• Improve†your written communication skills by learning the basic principles of good writing across different channels (how to win friends and influence people).
  • Help†promote consistency in all communications, from the smallest details to the largest messages (from punctuation to presentations).

Defining Your Message Architecture

Before you can begin promoting consistency, you must figure out what messages you want to communicate to your audience. Is your brand irreverent and edgy, or are you professional and conservative? Are you known for your no-nonsense approach or are you comfortable being a bit silly and off-the-cuff?

Be careful, though. Donít confuse defining your messages with copywriting. Youíre not writing a tagline for your website or creating your brand positioning statement. Think of this as high-level messaging that will inform the copy and communication that you eventually create Ė including taglines and positioning statements.

To give you an example of what Iím talking about, here is a sample messaging architecture that I helped create:

  • Weíre Confident:†We immerse ourselves in our clientís organizations to truly understand what they need to achieve their goals.
  • Weíre Supportive:†We share our knowledge and expertise to support our clients in making the changes they need to adapt their business and position it for sustainable growth.
  • Weíre Thorough: We take the time to understand our clientís challenges in their entirety.
  • Weíre Responsible: We create big-picture strategies grounded in the little, day-to-day details because we know that a strategy is only useful if itís executable and scalable.
  • Weíre Enthusiastic: We love what we do. Itís that simple.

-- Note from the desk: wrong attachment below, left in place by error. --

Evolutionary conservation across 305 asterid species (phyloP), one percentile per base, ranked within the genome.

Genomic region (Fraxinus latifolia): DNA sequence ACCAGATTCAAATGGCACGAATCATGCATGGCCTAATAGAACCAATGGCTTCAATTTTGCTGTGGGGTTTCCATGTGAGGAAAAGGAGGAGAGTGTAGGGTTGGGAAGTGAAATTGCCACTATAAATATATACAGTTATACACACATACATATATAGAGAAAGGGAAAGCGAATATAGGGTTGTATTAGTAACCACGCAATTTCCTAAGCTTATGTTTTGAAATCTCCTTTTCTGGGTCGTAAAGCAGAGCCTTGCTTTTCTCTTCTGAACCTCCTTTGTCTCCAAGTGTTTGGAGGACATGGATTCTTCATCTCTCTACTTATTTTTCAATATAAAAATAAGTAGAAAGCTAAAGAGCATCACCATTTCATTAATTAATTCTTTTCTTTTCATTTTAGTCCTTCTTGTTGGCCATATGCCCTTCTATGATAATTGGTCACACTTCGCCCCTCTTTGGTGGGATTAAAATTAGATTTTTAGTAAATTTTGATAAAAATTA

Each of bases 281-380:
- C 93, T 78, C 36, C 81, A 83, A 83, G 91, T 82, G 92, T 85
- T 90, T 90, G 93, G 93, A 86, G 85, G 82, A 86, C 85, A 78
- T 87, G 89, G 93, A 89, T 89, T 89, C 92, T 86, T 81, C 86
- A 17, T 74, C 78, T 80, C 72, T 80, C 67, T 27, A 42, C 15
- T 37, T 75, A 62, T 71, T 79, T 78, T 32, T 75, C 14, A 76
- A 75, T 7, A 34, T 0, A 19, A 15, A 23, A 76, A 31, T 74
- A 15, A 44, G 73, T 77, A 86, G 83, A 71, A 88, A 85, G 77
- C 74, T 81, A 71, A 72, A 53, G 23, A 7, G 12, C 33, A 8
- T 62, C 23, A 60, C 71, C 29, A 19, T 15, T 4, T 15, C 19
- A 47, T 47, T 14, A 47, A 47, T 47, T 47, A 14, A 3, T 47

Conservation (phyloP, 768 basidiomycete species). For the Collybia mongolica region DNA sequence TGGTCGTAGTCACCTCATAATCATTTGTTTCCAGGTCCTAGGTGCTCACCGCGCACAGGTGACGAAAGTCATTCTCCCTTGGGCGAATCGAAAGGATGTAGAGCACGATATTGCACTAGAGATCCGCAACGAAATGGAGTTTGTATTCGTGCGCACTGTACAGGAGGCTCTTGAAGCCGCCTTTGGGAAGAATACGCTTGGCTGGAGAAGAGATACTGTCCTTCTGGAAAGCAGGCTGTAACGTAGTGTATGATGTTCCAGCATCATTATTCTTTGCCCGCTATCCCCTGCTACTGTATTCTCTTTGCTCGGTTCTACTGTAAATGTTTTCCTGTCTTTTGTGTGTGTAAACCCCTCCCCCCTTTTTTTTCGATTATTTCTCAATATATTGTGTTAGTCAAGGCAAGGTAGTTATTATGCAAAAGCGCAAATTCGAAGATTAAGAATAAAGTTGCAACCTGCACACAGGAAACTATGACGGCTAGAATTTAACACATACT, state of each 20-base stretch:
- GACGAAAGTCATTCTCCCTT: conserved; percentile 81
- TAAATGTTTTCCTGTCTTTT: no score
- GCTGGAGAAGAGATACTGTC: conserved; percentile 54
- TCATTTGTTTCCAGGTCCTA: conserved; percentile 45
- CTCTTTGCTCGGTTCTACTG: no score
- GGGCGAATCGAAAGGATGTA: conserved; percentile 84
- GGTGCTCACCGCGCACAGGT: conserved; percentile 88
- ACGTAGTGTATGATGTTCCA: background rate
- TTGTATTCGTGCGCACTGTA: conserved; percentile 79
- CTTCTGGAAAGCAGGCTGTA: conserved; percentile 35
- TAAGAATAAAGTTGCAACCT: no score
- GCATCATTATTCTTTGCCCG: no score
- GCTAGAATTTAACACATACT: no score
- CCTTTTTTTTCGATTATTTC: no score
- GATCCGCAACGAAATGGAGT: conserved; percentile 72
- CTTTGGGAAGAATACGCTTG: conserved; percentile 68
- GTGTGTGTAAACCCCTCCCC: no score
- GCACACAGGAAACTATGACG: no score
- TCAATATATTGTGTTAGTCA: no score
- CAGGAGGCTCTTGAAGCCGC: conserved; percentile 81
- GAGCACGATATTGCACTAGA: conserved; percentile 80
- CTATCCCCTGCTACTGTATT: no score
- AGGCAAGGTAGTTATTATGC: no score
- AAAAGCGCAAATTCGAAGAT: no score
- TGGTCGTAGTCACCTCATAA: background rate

This is what we want our audience to feel when they think of us. Sure, every organization wants to be thought of as thorough and responsible. But maybe there are characteristics they want to highlight that better align with their brand strategy. That doesnít mean they arenít thorough. It just means itís more important for them to be known for being [x]. Creating a successful messaging strategy is about prioritizing the most important messages and articulating them in a clear way.

Whatís Your Tone of Voice?

Now that you know what messages you want to convey, the next step is to determine the best tone of voice to use to communicate them.

What is Tone?

Tone isnít about what you say; itís about†how†you say itÖ

And how you say something usually depends on how you†feel†about what youíre saying.

When youíre communicating verbally, itís easy to express how you feel about what youíre saying through the inflection, pitch, loudness and intonation of your voice. In written communications, itís often harder to convey the appropriate tone for each situation. This is why you should never have an argument over IM ūüôĀ


<sarcasm>But it could just be that their Caps Lock button is broken</sarcasm>

When writing, your tone can be influenced by:

  • Your choice of words
  • The details you include, as well as those you leave out
  • The sentence structure you use
  • How you address your reader

What is Voice?

In contrast to tone, Voice has more to do with the personality of the author Ė†who†is talking. While we all have different ways of thinking about the universe and expressing how we feel, when youíre writing on behalf of your organization, itís helpful to think of your it as if itís a person – what would they be like, how would they talk, what would†their†voice be?

This is important because people gravitate to personalities that have a unique voice and perspective.

Examples of unique voice:

You hear unique voices every day. Here are some extreme examples:

  • ďMy own opinion is enough for me, and I claim the right to have it defended against any consensus, any majority, anywhere, anyplace, anytime. And anyone who disagrees with this can pick a number, get in line and kiss my arse.Ē†Ė Christopher Hitchens